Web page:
Watching Russ: The NBA's Religious Experience
- There's nothing in the NBA quite like watching Russell Westbrook in person. With the Thunder star in town, The Crossover's Rohan Nadkarni took in the mesmerizing performance.
I finally took in the Russell Westbrook Religious Experience at Barclays Center on Tuesday night, and watching my 2017 MVP choice (for now) in person did not disappoint. Trudging through a fake blizzard was a small price to pay to watch one of the most electrifying guards of all time, and I think most people who’ve seen Russ at the height of his powers this year probably share this takeaway: Watching Russ in person is a night you won't soon forget.
First off, while Russ himself may not be chasing triple doubles, that’s practically all the crowd at Barclays cared about Tuesday night. The Nets’ woes were certainly a factor in the lack of interest in the actual game, which was actually quite close for three-and-a-half quarters. But it was the Russ show from the opening tip, and people cheered Westbrook assists as if they were halfcourt buzzer beaters.
That’s half the fun in watching a transcendent superstar like Westbrook in what will likely stand as his best season ever. It’s taking in the game with a group of thousands who are awed at his every move. Every time Russ found a flanker in transition, a roll man off a pick, or a cutter in a halfcourt set, the crowd murmured with excitement, busting out into full-on applause when the shot connected. And if someone missed, robbing Russ of his assist? You could count on that player hearing boos all the way down the court.
Watching Russ is like cheering for the horror movie villain to brutally maim an annoying teen. People start bubbling with a giddy excitement as soon as Westbrook has the ball on the opposite end of the court. Is he going to knife down the lane and dunk on three people? Will he go into hyperspeed, pull up from the elbow and swish a J? Or will he draw in the defense before corkscrewing a pass at the last possible second?
The mental gymnastics are almost as impressive as Russ’s overwhelming athleticism. In person, you definitely better appreciate the nuances of Westbrook’s physicality. He is lightning quick, and defenders often have a pained look on their face because of his relentless style. Russ is an absolute load on the block, and he will send another grown man flying backward with a bump to the chest if that defender isn’t in perfect position. But watching Russ control the game is its own treat.
Whether it’s in transition or in the halfcourt, it feels as if Westbrook is in his own world. There are nine basketball players on the court, and then there’s Russ, the conductor. He moves around pieces at his own will, and he bends and breaks the game until he gets what he wants. In the first quarter against Brooklyn, Russ decided he wanted to rack up assists, and there was simply nothing the Nets defense could do to stop him. His athleticism is such a threat that taking your eyes off Russ for one second could be the reason you end up on a poster.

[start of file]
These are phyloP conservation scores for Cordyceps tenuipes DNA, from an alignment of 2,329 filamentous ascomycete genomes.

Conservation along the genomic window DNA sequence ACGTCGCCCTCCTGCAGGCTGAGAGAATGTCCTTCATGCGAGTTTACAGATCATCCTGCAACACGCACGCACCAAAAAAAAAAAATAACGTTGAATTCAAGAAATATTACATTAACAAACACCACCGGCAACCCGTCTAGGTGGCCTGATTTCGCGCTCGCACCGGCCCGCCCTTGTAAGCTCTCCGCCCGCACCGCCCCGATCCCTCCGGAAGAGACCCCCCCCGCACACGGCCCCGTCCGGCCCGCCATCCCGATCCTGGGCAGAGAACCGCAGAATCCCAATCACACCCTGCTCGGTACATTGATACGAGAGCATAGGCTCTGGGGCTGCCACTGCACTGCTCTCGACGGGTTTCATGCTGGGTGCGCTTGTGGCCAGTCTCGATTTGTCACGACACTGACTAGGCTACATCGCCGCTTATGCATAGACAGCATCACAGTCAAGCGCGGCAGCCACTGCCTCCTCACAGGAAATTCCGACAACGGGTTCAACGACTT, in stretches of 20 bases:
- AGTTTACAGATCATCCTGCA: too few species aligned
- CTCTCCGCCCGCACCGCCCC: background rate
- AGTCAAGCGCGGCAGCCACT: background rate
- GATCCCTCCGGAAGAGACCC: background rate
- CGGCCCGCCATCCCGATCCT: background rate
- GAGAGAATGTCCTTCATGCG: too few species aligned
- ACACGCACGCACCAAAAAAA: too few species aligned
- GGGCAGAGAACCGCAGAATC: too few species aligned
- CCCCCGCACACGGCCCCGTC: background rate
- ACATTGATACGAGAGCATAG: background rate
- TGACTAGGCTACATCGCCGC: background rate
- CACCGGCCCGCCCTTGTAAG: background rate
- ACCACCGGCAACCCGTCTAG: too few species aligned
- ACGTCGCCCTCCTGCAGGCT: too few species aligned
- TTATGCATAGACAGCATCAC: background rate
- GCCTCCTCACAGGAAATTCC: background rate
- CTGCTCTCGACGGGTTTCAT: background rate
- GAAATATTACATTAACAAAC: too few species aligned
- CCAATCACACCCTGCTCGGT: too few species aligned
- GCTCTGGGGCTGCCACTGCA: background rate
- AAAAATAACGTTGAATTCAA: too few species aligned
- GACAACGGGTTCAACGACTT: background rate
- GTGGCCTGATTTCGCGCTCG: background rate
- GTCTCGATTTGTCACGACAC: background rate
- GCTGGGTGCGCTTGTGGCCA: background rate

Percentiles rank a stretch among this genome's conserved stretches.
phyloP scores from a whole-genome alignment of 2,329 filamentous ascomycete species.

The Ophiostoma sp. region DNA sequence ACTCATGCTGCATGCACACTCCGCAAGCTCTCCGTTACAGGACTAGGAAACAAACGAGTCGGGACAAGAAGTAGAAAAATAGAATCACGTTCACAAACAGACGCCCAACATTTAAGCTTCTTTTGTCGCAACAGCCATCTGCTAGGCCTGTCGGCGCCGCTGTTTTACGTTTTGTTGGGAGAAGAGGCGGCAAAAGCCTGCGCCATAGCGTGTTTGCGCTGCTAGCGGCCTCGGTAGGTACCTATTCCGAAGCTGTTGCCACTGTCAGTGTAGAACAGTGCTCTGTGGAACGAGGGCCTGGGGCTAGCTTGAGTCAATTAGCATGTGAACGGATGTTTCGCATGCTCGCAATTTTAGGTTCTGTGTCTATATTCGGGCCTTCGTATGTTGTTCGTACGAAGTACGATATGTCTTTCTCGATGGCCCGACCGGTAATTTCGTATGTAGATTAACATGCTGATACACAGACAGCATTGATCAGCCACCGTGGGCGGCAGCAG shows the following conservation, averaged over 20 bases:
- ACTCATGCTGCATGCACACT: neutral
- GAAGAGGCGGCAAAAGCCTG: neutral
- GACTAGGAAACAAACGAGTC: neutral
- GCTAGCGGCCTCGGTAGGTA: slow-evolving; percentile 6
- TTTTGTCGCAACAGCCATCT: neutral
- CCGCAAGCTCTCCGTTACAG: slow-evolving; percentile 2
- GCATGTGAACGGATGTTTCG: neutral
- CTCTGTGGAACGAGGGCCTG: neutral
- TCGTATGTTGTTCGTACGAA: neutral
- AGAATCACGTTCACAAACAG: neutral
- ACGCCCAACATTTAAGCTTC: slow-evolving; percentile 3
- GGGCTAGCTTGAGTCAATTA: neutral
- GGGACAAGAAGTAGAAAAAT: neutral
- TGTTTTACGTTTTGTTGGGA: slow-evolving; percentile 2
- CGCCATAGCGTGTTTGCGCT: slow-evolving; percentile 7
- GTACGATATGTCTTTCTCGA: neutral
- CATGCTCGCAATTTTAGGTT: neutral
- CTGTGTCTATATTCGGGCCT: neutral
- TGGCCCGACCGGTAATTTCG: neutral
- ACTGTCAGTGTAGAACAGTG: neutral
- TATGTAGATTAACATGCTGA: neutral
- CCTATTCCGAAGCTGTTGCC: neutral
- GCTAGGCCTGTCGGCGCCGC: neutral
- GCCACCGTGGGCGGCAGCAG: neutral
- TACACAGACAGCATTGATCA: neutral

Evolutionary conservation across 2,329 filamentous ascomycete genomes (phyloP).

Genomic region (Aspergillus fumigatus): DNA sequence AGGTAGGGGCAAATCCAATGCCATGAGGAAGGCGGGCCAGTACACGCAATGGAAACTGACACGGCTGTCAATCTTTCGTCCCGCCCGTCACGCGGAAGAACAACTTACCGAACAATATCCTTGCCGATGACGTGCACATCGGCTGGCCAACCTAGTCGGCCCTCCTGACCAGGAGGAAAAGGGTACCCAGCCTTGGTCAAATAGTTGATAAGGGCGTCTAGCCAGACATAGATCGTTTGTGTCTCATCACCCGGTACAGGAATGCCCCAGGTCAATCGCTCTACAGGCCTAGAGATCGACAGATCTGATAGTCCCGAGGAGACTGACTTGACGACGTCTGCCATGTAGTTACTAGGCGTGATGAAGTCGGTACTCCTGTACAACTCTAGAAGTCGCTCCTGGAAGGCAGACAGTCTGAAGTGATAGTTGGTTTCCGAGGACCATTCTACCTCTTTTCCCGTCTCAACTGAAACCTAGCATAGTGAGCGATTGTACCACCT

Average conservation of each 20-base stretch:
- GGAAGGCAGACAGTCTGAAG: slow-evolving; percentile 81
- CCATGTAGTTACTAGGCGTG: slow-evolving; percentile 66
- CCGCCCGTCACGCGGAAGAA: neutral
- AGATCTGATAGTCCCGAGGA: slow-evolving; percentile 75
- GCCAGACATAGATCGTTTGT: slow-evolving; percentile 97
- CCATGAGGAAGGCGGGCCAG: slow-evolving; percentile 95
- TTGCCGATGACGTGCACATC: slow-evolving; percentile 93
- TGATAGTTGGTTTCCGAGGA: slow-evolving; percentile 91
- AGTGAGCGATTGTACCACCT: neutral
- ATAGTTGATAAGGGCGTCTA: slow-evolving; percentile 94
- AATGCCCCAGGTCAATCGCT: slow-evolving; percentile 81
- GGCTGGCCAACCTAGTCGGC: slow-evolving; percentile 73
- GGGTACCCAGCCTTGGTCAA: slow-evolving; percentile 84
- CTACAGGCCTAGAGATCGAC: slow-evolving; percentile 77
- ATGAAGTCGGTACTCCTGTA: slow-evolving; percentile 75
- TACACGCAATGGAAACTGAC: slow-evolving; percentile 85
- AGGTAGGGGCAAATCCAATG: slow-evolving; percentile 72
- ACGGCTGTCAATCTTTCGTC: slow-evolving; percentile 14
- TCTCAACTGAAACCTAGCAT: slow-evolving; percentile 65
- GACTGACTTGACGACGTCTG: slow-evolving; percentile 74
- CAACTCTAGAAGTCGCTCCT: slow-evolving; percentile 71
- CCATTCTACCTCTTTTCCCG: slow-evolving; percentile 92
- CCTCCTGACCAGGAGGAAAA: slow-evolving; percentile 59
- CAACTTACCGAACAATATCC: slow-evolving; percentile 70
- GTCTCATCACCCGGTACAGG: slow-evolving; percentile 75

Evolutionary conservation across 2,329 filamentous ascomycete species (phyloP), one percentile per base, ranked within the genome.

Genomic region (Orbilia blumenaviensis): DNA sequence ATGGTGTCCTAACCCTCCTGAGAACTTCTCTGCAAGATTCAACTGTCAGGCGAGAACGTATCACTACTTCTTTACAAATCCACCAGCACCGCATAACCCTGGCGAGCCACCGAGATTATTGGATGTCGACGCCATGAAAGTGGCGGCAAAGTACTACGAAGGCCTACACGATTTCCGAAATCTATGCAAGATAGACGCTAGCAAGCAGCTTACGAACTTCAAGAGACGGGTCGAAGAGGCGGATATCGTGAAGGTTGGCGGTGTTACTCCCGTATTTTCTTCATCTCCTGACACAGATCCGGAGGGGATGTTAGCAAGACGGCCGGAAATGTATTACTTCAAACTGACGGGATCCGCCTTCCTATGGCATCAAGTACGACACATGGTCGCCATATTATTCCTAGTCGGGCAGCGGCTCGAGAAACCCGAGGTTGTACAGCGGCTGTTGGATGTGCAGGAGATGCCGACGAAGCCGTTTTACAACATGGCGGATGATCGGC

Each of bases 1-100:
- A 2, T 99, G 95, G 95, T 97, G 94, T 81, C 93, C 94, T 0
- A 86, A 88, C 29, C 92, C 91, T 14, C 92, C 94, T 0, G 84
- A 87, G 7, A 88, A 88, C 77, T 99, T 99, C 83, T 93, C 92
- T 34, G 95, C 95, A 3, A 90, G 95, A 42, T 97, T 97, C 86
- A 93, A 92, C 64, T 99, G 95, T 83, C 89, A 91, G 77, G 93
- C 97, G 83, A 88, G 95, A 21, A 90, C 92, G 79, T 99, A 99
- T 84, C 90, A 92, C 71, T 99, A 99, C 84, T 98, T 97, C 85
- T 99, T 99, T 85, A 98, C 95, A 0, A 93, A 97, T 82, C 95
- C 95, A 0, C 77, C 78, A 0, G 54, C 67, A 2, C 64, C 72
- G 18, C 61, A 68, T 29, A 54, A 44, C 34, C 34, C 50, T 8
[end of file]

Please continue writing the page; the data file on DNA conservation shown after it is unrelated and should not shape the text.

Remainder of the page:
A handful of NBA players are capable of dominating a game and forcing the defense to acquiesce to their every whim. But none of them have the ball in their hands as often as Westbrook, who makes defenders nervous simply by surveying the court from the top of the key.
Of course, a great deal of Russ’s dominance Tuesday night had to do with the Nets, who aren’t exactly equipped to shut down one of the top five players in the game. But no NBA player should be putting up a 25-12-19 stat line with the ease that Westbrook did. As much as Russ trails sweat all over the floor, pounds the air out of the ball and crashes at the rim, there’s still a moment of, he did what?! when you look at the box score.
There were two moments that ultimately stuck out to me from watching Russ in person. One occurred in the fourth quarter, when Taj Gibson realized Westbrook was sitting on nine rebounds, so he hopped aimlessly at a loose ball and let Russ complete his triple double. The Brooklyn crowd went nuts, erupting into an applause and giving him a standing ovation for the accomplishment (his 33rd triple double of the season). How many players get that kind of reception on the road?
The best moment, however, happened the first time Russ scooped up the ball in the paint, and began his mad dash toward the hoop on the other end of the floor. Everyone in the arena was transfixed on a single player. This is what they had paid to see. In that moment, it felt like anything was possible.